Luckily, that promise rings true in real-world use, with the X3 doing a tremendous job when I took it for a spin around London’s South Bank. Granted, it did run into a bit of trouble with cloudy skies, sometimes portraying them as a bit overblown; but, otherwise it was able to capture impressive amounts of colour from nearby buildings and landmarks.
Previously, the One X2 worked better as a 360 camera. However, Insta360 has made more of an effort this time to bolster the single-lens capabilities of the X3, to the one point where it feels like an essential tool for any vlogger.
You can jump between standard capture at up to 4K 30fps, stills photography and Loop Recording, which allows the X3 to operate much like a dash cam. There’s even a new feature called Me Mode, which sees the user place the X3 in front of them at a distance, and the device will merge the image from both cameras together to give the impression that you’re being followed around by your own personal camera crew.
So long as you’re courteous and don’t go using Me Mode in a crowd, you can get some incredible shots from it – I was able to create the feeling of a drone on the TR rooftop, extending the camera over the building’s edge to get a truly cinematic feel. There were no signs of stitching, either, which might give away the illusion.
The 1/2-inch sensor has also given stills photography a shot in the arm, with the X3 now capable of shooting 72-megapixel 360-photos – outperforming the 21-megapixel cap on the pricier One RS 1-inch 360 Edition. The pictures I’ve taken in this mode look fantastic, offering plenty of detail so long as you don’t zoom in too far. Luckily, the X3 doesn’t suffer from the tearing issues seen with the 360 Edition, so I can safely say that the X3 will be my go-to when it comes to 360-photography.
From what I can tell, the four mics from the One X2 remain unchanged on the X3, but there’s the addition of Stereo sound recording on top of the Wind Reduction and Stereo Focus modes. The audio quality isn’t high enough to do away with a need for an external mic, but it still gets the job done – and Wind Reduction, in particular, has performed quite admirably in picking up my voice during one of London’s more blustery days.
Stabilisation and Battery Life
- FlowState Stabilisation is working at its best here
- Battery jump from 1630mAh to 1800mAh
In the space of just a few months, I’ve found myself becoming increasingly impressed by Insta360’s FlowState Stabilisation software. On the One RS, the tech performed admirably but failed to live up to the high standards set by GoPro’s HyperSmooth alternative. However, when returning to it for the 360 Edition, I found FlowState to perform better than ever – and it’s a similar story now with the X3.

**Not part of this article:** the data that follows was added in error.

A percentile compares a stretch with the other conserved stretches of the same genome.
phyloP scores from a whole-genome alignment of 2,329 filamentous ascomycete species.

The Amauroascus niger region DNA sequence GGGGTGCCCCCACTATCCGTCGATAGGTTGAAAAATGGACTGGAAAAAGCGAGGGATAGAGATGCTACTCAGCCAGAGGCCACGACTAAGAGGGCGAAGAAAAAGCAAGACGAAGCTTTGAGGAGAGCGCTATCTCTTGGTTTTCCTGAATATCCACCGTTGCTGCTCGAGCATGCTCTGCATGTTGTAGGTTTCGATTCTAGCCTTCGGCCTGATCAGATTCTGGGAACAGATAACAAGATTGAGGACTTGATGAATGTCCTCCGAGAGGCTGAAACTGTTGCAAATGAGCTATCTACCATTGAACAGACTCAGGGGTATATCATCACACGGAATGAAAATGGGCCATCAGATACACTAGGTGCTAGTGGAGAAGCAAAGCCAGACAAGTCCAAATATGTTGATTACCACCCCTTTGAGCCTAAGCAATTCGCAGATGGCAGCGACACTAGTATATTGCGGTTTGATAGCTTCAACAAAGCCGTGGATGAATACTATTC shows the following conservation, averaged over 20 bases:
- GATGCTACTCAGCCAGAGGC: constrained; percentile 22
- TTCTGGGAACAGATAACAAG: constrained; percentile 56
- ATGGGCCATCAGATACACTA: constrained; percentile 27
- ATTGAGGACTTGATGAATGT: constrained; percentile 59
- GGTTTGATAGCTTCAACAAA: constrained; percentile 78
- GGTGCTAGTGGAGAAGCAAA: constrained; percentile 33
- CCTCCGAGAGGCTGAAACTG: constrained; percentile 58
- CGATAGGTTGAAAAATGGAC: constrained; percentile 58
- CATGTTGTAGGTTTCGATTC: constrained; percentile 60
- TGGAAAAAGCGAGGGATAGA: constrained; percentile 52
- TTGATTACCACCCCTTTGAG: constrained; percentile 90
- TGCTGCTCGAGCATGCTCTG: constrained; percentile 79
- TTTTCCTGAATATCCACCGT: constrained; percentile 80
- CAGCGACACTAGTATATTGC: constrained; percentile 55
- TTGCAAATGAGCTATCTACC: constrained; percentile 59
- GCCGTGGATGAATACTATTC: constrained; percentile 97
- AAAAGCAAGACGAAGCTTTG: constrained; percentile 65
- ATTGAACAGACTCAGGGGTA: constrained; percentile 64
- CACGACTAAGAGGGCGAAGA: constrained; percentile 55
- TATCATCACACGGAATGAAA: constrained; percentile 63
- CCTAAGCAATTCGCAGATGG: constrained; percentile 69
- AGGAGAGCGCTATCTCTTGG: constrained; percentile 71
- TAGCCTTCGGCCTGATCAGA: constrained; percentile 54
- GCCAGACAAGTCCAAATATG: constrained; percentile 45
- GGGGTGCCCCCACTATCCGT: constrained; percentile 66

I’m convinced that either one of two things has happened: either Insta360 has been quietly tinkering away at FlowState in the background; or the company’s hardware has just become better at using the tech with each new release. In both 360 and single-lens filming, the X3 did an outstanding job of keeping everything stable and dispelling any sense of wobble from my footage.
And FlowState was easily at its best when shooting HyperLapse segments, creating an excellent, fast-paced journey throughout south London that was easy to follow for the viewer. This is the closest that Insta360’s ever come to matching GoPro’s stabilisation capabilities.
With all of the updated internals, the X3 has been given a slight boost in battery capacity to keep up. There’s now a 1800mAh unit included, trumping the 1630mAh battery packaged with the One X2.
Insta360 claims that you can get about 81 minutes on a full charge filming at 5.7K 360, which I found to be accurate in my own tests – although I will say that just like the other Insta360 cameras before it, the X3 can be prone to overheating if you film a continuous shot for too long, so that’s worth bearing in mind when you take it for a spin.
Should you buy it?
You want a terrific all-in-one camera The X3 is the closest that Insta360 has come to knocking GoPro from its perch. It may not beat the Hero 10 for traditional single-lens filming, but it’s no slouch, either. Factor in high-quality 360-recording and a bunch of unique modes that can recreate some tremendous drone-style shots, and it’s hard to argue with what’s on offer.
You’re only interested in single-lens shooting The only instance in which I’d recommend the GoPro Hero 10 over the X3 is for single-lens filming, so if 360 content doesn’t hold your interest, then it’s best to move along.
As the third action camera that Insta360 has released this year (if you count the 1-inch 360 edition), the Insta360 X3 rekindles that old adage that the third time’s a charm. I’ve been completely blown away by the X3, and as an all-in-one device that lets users jump between high-quality 360-degree and single-lens filming in an instant, it succeeds on almost every level.
The new display makes the camera far easier to use than the Insta360 One X2, and even the more recent Insta360 One RS – so much so that I’d recommend the X3 over the RS for most users. At present, GoPro still rules the roost in terms of single-lens filming and audio quality, but the gap has been reduced so much elsewhere that it finally feels like GoPro has a true competitor to its mainline cameras.
How we test
We thoroughly test every action camera we review. We’ll always tell you what we find and we never, ever, accept money to review a product.
Tested over a one week period
Compared against existing action cameras for a comprehensive verdict
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The Insta360 X3 comes with a default battery of 1800mAh.
The Insta360 X3 works with both iPhones and Android handsets.
Yes, the Insta360 X3 can be used as webcam over a wired connection to your laptop or PC.